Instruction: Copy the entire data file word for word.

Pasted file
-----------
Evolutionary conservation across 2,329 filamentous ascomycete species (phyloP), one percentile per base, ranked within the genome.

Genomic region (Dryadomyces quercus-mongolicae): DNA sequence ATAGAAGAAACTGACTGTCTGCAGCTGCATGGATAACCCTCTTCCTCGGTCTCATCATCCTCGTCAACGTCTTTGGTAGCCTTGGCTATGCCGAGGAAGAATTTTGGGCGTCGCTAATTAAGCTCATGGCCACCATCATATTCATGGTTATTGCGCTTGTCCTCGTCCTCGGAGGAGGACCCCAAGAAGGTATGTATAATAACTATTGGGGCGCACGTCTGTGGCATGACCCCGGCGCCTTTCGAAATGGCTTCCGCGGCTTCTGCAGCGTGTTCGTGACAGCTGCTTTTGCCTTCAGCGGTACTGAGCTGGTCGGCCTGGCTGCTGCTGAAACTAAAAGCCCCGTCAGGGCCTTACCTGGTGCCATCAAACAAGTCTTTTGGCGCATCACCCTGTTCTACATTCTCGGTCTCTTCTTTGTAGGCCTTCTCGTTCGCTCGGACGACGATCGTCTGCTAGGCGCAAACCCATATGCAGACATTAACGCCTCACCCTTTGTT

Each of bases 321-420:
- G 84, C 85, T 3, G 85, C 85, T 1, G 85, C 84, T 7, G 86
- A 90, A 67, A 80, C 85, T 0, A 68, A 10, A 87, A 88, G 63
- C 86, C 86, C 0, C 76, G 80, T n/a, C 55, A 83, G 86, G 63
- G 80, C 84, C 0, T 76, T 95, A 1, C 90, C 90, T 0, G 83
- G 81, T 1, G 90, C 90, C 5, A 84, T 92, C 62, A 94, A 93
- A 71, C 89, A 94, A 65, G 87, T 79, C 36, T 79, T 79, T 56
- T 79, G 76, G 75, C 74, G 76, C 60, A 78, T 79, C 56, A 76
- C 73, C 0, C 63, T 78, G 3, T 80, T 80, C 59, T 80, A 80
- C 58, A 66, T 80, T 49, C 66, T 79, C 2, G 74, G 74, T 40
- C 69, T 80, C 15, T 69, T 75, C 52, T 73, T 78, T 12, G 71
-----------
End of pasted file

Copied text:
Evolutionary conservation across 2,329 filamentous ascomycete species (phyloP), one percentile per base, ranked within the genome.

Genomic region (Dryadomyces quercus-mongolicae): DNA sequence ATAGAAGAAACTGACTGTCTGCAGCTGCATGGATAACCCTCTTCCTCGGTCTCATCATCCTCGTCAACGTCTTTGGTAGCCTTGGCTATGCCGAGGAAGAATTTTGGGCGTCGCTAATTAAGCTCATGGCCACCATCATATTCATGGTTATTGCGCTTGTCCTCGTCCTCGGAGGAGGACCCCAAGAAGGTATGTATAATAACTATTGGGGCGCACGTCTGTGGCATGACCCCGGCGCCTTTCGAAATGGCTTCCGCGGCTTCTGCAGCGTGTTCGTGACAGCTGCTTTTGCCTTCAGCGGTACTGAGCTGGTCGGCCTGGCTGCTGCTGAAACTAAAAGCCCCGTCAGGGCCTTACCTGGTGCCATCAAACAAGTCTTTTGGCGCATCACCCTGTTCTACATTCTCGGTCTCTTCTTTGTAGGCCTTCTCGTTCGCTCGGACGACGATCGTCTGCTAGGCGCAAACCCATATGCAGACATTAACGCCTCACCCTTTGTT

Each of bases 321-420:
- G 84, C 85, T 3, G 85, C 85, T 1, G 85, C 84, T 7, G 86
- A 90, A 67, A 80, C 85, T 0, A 68, A 10, A 87, A 88, G 63
- C 86, C 86, C 0, C 76, G 80, T n/a, C 55, A 83, G 86, G 63
- G 80, C 84, C 0, T 76, T 95, A 1, C 90, C 90, T 0, G 83
- G 81, T 1, G 90, C 90, C 5, A 84, T 92, C 62, A 94, A 93
- A 71, C 89, A 94, A 65, G 87, T 79, C 36, T 79, T 79, T 56
- T 79, G 76, G 75, C 74, G 76, C 60, A 78, T 79, C 56, A 76
- C 73, C 0, C 63, T 78, G 3, T 80, T 80, C 59, T 80, A 80
- C 58, A 66, T 80, T 49, C 66, T 79, C 2, G 74, G 74, T 40
- C 69, T 80, C 15, T 69, T 75, C 52, T 73, T 78, T 12, G 71